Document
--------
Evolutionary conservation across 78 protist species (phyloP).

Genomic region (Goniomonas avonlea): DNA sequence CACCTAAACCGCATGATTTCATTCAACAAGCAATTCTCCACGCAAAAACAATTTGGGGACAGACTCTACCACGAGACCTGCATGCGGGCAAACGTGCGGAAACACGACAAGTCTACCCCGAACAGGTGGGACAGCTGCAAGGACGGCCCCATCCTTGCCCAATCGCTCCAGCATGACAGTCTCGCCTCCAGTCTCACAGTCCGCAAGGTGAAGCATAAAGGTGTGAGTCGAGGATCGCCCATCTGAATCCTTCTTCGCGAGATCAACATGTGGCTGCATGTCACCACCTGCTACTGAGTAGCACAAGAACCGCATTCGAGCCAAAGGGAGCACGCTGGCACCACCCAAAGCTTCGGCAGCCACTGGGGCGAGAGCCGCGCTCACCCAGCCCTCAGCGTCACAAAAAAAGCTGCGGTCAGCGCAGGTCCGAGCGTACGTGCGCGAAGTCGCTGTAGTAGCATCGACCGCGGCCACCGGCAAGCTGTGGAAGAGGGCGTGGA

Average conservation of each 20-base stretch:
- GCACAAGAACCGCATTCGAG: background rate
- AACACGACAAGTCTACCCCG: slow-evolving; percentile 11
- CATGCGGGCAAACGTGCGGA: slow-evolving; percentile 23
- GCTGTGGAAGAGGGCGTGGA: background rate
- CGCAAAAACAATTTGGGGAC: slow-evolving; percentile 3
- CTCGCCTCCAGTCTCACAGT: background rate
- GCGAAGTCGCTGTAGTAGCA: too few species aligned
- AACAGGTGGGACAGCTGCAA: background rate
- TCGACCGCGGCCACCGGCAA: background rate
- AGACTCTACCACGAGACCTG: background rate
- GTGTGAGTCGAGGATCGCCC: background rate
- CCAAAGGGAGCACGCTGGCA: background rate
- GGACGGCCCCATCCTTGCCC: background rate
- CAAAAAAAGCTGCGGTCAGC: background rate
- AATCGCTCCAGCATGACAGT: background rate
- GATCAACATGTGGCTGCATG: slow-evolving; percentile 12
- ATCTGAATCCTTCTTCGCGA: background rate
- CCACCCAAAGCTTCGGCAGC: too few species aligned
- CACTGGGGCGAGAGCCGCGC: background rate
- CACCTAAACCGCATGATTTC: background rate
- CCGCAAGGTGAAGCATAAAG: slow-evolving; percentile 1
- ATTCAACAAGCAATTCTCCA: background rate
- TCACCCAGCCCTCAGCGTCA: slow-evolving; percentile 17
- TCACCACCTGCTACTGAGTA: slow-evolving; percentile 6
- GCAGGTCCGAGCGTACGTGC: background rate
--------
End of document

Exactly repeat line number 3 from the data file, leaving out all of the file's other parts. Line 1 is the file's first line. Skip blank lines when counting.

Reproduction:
Average conservation of each 20-base stretch: